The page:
WHEN: Saturday, May 28, 2011, 10:30 a.m. – 12:30 p.m.

WHERE: University of Hawaii Hilo Campus Center , 200 W. Kawili Street.  Hilo , Hawaii , 96720 – Phone: (808) 965-2704

WHY: Geothermal energy in Hawaii has been controversial in the past. Come find out how this sustainable, domestic energy force can help fuel the Hawaiian Islands in the future and discuss community-based development of geothermal resources.

INTERVIEW OPPORTUNITY : If you would like more information about this topic, or to schedule an interview with one of our participants, please call Ryan Matsumoto at 808.536.0434 or email Ryan at info@idghawaii.com

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Kailua Kona’s Controversial Issue of Development at Kohanaiki Also Known as Pinetrees

On the Big Island of Hawaii, Kailua Kona’s controversial issue of Development at Kohanaiki also known as Pinetrees, a local surf spot, has heated up once again.

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Part II – a more in depth look on the development plans for Kona Hawaii’s Kohanaiki local surf spot Pinetrees. For more information you can visit, www.kohanaiki.org

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Pahoa Dairy Farmers Feeding Cows Sodium Borate to Combat Milk Radiation

An open letter from dairy farmers on the Big Island of Hawaii shares some solutions for working with radiation problems in milk.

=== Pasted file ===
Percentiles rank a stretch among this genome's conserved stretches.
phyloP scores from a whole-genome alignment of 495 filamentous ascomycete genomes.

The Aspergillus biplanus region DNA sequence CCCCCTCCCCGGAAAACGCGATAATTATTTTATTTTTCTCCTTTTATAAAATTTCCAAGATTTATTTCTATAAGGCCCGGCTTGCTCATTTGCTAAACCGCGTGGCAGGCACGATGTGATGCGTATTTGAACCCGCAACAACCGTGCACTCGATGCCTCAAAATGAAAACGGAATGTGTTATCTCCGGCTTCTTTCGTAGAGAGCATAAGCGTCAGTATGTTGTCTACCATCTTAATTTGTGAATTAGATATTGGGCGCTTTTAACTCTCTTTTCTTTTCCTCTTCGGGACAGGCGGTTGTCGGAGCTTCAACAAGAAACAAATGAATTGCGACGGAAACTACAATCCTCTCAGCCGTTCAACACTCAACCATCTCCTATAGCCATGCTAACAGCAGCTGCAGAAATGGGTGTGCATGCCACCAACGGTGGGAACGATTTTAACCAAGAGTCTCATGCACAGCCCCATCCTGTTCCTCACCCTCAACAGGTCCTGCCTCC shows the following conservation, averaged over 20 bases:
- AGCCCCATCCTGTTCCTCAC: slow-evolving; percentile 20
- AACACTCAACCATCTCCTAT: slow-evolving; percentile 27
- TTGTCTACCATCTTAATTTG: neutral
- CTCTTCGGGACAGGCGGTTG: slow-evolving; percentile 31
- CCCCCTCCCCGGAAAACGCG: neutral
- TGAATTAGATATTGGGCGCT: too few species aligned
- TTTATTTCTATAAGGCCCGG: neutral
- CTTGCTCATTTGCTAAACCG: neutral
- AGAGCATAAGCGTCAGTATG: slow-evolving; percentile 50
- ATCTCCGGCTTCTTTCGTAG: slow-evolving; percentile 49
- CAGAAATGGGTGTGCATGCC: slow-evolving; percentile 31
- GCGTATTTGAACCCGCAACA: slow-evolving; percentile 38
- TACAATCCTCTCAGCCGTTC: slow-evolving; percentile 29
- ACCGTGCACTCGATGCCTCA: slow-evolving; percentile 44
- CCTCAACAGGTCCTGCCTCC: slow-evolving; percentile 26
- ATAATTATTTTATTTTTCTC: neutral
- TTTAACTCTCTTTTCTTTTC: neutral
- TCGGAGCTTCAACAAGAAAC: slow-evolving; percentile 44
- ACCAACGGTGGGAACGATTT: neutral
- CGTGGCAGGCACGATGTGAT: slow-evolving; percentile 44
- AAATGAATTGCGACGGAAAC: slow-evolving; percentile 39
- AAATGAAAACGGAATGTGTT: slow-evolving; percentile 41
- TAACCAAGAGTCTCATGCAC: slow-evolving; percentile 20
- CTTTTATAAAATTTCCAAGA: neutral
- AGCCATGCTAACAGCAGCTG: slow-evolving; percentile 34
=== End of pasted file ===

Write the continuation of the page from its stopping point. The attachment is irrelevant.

Dear Milk Share Members,

Our goal to offer high quality safe food to our community has recently been challenged in the reality of the radioactivity being released into our environment. In the past weeks radioactive levels have increased in Hawaii, with high spikes and a more current leveling off of radiation levels. Milk from the large dairies in Hamakua and Hawi has shown elevated levels of radiation, from 400 to 2400 times the recognized safe levels.

Why is milk contamination significant in the world of agriculture? Because milk represents the overall condition of the entire food chain, since cows consume grass and are exposed to the same elements as crops. So, when milk tests positive for radiation, it indicates the entire food chain is contaminated since cows eat grass. When grass is contaminated everything grown in the same soil is contaminated. This has proposed a serious concern to us farmers, with us asking what can we do? After much consideration, research, and conversations with much appreciated experts in the field of biological farming and human & animal health, we have found some things which we are able to do to protect our soil, animals, and bodies.